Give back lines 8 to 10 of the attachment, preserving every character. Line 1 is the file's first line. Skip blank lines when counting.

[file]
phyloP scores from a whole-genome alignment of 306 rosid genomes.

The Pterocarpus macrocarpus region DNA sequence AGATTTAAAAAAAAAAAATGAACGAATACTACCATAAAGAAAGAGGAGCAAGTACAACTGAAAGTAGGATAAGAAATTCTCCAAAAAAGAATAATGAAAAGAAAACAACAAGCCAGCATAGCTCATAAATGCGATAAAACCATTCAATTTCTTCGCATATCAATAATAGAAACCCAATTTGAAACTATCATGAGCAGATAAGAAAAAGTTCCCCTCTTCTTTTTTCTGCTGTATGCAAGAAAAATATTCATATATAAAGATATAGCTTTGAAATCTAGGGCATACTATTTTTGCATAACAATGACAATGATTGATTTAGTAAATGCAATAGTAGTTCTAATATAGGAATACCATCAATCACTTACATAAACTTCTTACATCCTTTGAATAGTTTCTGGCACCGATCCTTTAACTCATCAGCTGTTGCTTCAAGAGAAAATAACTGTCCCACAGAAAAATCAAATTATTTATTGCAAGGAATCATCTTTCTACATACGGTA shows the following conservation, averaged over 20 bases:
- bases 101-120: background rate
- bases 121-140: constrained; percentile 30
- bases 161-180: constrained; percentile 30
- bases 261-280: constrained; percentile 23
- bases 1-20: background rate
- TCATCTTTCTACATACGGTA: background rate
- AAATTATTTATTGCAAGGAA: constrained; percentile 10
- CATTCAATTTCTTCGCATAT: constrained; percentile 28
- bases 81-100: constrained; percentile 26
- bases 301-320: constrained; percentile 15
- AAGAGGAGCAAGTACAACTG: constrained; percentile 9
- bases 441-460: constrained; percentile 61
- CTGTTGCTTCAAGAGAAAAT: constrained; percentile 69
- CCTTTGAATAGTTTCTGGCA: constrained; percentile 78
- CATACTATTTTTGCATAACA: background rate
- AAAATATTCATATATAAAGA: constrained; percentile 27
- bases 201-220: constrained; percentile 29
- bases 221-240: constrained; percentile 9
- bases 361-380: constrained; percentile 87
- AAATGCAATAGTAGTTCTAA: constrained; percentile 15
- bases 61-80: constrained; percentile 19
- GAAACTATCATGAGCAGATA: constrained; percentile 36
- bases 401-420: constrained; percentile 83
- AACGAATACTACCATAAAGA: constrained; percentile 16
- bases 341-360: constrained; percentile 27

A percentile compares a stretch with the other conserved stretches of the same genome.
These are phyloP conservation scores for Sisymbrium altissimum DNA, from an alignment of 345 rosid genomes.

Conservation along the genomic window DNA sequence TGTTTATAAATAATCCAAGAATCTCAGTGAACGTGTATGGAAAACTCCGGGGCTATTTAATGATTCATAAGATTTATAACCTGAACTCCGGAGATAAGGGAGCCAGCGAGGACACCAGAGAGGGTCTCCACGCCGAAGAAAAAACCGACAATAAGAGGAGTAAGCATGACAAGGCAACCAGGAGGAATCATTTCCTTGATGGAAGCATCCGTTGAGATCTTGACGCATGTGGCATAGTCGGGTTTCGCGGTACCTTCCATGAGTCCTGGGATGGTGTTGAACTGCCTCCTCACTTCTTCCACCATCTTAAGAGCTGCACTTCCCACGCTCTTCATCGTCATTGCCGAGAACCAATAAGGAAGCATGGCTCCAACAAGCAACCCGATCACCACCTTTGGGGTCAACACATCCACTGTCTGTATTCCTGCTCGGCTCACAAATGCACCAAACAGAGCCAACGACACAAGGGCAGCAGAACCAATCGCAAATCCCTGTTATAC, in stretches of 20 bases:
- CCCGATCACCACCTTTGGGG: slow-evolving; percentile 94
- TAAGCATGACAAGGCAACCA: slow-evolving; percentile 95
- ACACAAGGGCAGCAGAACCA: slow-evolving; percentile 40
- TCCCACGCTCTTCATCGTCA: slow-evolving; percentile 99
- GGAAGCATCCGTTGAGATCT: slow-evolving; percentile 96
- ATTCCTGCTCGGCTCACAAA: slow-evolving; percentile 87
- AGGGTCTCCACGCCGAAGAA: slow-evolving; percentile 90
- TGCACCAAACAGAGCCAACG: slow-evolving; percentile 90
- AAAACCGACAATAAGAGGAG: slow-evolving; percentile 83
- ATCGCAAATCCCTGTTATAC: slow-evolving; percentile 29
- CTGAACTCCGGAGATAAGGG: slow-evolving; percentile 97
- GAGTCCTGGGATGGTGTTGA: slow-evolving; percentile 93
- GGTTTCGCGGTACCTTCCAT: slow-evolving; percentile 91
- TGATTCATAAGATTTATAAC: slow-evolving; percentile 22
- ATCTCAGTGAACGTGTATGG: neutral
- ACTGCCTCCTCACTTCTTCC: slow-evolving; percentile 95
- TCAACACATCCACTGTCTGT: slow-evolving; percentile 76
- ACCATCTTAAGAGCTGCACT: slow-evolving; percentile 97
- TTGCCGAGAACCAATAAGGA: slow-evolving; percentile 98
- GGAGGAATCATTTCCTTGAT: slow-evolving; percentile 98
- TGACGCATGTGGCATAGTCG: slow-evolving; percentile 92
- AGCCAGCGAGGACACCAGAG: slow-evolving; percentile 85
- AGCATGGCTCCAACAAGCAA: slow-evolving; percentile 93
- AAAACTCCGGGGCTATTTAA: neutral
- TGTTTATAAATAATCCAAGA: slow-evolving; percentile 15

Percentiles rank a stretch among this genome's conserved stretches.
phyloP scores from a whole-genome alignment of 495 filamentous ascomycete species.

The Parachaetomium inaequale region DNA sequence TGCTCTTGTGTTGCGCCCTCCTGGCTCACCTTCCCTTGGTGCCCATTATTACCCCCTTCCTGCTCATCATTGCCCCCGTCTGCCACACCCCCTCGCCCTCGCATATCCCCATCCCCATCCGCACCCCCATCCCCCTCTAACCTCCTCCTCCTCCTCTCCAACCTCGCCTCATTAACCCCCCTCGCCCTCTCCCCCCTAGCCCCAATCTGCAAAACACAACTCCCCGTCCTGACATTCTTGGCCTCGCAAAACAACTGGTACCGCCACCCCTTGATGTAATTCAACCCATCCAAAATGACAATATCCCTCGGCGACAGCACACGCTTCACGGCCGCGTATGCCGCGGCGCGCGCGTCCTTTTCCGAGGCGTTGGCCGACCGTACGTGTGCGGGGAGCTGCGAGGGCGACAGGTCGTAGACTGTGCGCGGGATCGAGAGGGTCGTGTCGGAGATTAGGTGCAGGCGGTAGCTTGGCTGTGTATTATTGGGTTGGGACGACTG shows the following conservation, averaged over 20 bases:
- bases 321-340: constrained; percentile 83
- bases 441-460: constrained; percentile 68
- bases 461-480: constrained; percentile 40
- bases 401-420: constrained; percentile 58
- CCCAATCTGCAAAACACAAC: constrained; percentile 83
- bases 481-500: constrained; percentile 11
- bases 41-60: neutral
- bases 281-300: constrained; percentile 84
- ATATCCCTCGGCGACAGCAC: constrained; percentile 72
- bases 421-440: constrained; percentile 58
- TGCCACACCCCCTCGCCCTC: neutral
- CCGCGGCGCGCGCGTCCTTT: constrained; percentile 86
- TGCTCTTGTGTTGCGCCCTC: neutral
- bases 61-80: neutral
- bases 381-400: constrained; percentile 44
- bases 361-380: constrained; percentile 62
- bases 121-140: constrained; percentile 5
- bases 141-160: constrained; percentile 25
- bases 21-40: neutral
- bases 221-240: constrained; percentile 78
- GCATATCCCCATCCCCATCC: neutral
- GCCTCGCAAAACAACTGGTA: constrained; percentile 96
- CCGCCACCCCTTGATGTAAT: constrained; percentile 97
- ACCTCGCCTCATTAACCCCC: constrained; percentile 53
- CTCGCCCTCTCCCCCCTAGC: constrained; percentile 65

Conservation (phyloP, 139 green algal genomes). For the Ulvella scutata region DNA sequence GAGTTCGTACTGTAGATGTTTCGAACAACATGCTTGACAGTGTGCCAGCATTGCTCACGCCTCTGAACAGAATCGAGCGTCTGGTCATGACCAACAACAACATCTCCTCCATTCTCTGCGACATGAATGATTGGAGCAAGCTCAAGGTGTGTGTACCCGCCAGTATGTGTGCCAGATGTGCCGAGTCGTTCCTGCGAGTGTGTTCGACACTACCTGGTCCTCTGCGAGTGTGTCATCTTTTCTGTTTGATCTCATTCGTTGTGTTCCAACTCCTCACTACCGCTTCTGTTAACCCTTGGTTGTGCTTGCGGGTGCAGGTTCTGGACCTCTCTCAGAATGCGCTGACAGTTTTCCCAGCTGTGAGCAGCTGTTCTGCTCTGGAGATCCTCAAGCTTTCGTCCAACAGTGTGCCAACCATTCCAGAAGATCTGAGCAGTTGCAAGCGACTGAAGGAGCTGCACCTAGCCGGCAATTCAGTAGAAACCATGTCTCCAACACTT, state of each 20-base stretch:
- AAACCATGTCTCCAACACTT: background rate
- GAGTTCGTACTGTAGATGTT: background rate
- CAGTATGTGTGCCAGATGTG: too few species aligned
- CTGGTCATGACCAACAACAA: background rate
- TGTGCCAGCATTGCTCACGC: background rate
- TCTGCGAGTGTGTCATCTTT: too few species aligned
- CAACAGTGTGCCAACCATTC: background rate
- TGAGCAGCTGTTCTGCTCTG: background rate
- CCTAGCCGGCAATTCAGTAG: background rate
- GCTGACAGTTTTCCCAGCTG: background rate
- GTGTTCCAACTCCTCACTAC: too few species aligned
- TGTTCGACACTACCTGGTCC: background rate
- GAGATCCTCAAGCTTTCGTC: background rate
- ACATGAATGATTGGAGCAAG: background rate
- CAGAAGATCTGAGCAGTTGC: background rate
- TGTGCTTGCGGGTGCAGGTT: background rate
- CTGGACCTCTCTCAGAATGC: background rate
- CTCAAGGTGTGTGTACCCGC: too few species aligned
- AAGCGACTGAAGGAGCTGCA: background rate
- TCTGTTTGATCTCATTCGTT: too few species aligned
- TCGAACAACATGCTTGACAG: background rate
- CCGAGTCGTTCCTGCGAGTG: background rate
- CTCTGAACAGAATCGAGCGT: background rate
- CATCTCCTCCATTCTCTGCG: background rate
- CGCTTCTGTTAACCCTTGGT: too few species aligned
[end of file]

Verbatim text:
- TCATCTTTCTACATACGGTA: background rate
- AAATTATTTATTGCAAGGAA: constrained; percentile 10
- CATTCAATTTCTTCGCATAT: constrained; percentile 28